The age of chemical, nuclear and other weapons of mass destruction come before the age of the Internet and information. Therefore, the unrealistic expectations of international regulation on chemical and nuclear weapons of mass destruction are much more practical and applicable. Satellite technology mixed with infrared and other methods of imaging can show irregular activity taking place underneath a factory, for example, and immediately raise inquiry.
Another significant factor affecting the enforceability of weapon control initiatives and the effectiveness of weapons inspection teams is the idea that these agencies are no longer unprecedented. Today, international organizations like the United Nations, European Union, and the International Atomic Energy Association have been around long enough to establish some type of precedent and procedural routine such as annual and random inspections.
Whereas a global society just finishing a devastating world war may by reluctant to release some of its sovereignty to an organization out of its control, an increasingly globalizing and developing world like today provides a much less hostile environment for countries to consider compliance. Once countries have adopted an agreement, how the first precedent is set is extremely important.
Whereas the loosely binding Geneva Protocol hardly had an effect on the nations it tried to limit, a stringently set protocol like the one created in the CWC, backed with even as little as 10 years of precedent, can create an international regime of compliance and enforcement.Exemplification of this is with the recent success of the OPCW in destroying the stockpiles of chemical weapons in Libya as recent
Regulating chemical weapon usage during war
Steel and weaponry do not naturally exist in nature. It is only with the advancement of humans and the development of societies and countries that the need for weapons leads to their development. A simple spear evolved into a metal gun, which evolved into chemical gas release devises biologically engineered to destroy a human’s circulatory and respiratory systems. Realizing the horrors of such tactics, efforts were made immediately after WWI to prevent the continuance of such damaging behavior.
Due to the lack of trust and accountability of the time, such measures were unable to be enforced. After another horrific world war and the further stockpiling of weapons during the Cold War, the world became increasingly interconnected through information technology and economic interdependence through globalization. The result is a global incentive for a safer world in order to promote further growth and prosperity. This incentive has led to the creation of effective weapons enforcement agencies like the OPCW and IAEA. All in all, it can be said that our world is safer today than it has ever been.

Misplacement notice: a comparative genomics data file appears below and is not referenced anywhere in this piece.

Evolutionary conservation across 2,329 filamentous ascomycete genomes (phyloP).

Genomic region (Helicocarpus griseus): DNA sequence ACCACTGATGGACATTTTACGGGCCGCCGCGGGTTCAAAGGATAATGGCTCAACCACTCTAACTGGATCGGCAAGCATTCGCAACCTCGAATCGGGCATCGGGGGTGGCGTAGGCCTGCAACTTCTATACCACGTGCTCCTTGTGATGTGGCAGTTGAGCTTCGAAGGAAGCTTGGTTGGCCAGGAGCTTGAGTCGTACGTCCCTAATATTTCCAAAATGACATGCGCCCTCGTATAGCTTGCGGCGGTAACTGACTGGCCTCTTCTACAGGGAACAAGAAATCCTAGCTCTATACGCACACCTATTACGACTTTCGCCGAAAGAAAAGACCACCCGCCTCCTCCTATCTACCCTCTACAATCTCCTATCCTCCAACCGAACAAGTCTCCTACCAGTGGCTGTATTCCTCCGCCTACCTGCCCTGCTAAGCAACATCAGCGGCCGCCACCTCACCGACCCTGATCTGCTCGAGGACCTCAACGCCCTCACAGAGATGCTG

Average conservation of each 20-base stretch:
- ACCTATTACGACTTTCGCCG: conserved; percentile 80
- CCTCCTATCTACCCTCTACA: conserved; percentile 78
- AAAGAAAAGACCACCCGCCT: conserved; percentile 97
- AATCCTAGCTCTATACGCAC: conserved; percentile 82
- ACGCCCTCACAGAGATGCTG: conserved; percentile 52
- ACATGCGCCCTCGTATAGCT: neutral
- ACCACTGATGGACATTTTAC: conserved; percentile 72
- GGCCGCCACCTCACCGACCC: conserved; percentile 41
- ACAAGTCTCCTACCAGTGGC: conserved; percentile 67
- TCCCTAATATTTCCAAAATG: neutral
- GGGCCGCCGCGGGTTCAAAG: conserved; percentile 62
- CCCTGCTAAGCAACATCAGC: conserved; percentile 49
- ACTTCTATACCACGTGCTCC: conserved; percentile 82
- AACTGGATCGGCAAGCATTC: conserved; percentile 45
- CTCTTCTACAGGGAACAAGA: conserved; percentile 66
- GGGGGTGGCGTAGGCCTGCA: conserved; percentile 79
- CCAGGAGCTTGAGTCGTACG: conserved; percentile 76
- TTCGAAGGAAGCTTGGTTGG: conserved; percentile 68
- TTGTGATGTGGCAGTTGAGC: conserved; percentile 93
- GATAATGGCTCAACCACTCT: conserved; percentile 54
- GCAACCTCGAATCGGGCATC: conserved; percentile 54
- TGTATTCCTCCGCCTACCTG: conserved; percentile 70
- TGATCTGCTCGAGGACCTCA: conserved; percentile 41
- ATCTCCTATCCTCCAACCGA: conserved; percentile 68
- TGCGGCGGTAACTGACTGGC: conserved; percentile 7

Noting the failure of chemical weapon control initiatives, the Chemical Weapons Convention (CWC) was adopted by the Conference on Disarmament in Geneva in 1992. Aware of the failure of past protocols to enforce, the CWC provides stringent guidelines for compliance of member signatories. With this motive to create enforcement and accountability, the Organization for the Prohibition of Chemical Weapons (OPCW) was established to coordinate the logistics of fulfilling the objectives of the convention.
Carter, April. Success and Failure in Arms Control Negotiations. Oxford [England: Oxford UP, 1989. Print.
Fitzgerald, Gerard J. “Chemical Warfare and Medical Response During World War I.” National Center for Biotechnology Information. U.S. National Library of Medicine, Apr. 2008. Web. 30 May 2013. http://www.ncbi.nlm.nih.gov/pmc/articles/PMC2376985/.
OPCW. “Libya Completes Destruction of Its Bulk Sulfur Mustard Stockpile.” OPCW – News. ORGANISATION FOR THE PROHIBITION OF CHEMICAL WEAPONS, 6 May 2013. Web. 30 May 2013. http://www.opcw.org/news/article/libya-completes-destruction-of-its-bulk-sulfur-mustard-stockpile/.
“UNODA – Chemical Weapons.” UN News Center. United Nations, n.d. Web. 30 May 2013. http://www.un.org/disarmament/WMD/Chemical/.